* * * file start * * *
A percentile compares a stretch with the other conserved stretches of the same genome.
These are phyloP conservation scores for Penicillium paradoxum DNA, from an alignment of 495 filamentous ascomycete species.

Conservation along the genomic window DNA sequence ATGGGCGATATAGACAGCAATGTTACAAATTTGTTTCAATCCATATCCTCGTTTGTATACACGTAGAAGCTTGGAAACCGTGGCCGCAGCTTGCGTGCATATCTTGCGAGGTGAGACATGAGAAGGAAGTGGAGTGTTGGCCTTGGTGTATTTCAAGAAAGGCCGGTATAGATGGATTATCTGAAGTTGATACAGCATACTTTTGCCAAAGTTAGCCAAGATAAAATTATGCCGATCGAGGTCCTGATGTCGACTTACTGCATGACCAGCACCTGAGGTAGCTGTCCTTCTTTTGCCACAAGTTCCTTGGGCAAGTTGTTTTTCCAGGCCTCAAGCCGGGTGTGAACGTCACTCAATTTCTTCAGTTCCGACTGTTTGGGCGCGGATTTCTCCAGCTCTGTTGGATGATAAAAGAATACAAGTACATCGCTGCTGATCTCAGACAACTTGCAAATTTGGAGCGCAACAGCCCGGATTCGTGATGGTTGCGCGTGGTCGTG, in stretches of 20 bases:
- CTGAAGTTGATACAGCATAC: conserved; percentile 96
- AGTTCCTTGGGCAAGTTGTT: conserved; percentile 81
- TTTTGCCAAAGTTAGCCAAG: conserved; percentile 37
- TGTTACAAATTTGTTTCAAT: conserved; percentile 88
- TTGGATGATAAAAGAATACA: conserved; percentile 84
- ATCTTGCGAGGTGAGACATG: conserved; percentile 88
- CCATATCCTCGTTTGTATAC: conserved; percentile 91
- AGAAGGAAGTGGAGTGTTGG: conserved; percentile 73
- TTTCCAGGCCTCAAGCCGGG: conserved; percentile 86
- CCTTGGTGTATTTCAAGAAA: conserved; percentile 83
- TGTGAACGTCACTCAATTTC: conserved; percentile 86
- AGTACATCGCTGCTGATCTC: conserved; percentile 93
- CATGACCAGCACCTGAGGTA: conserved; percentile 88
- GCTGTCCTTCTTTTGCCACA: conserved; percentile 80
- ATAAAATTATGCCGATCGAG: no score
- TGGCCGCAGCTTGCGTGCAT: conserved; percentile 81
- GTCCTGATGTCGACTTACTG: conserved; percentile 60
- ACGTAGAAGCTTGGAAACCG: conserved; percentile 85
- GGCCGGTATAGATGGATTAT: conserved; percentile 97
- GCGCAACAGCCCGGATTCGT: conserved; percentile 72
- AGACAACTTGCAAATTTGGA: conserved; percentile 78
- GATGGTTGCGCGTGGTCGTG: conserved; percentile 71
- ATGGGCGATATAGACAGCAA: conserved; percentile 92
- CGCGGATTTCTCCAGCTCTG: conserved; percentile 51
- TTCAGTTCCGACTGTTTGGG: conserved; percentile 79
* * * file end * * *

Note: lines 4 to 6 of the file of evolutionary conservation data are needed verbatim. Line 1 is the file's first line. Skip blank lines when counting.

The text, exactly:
- CTGAAGTTGATACAGCATAC: conserved; percentile 96
- AGTTCCTTGGGCAAGTTGTT: conserved; percentile 81
- TTTTGCCAAAGTTAGCCAAG: conserved; percentile 37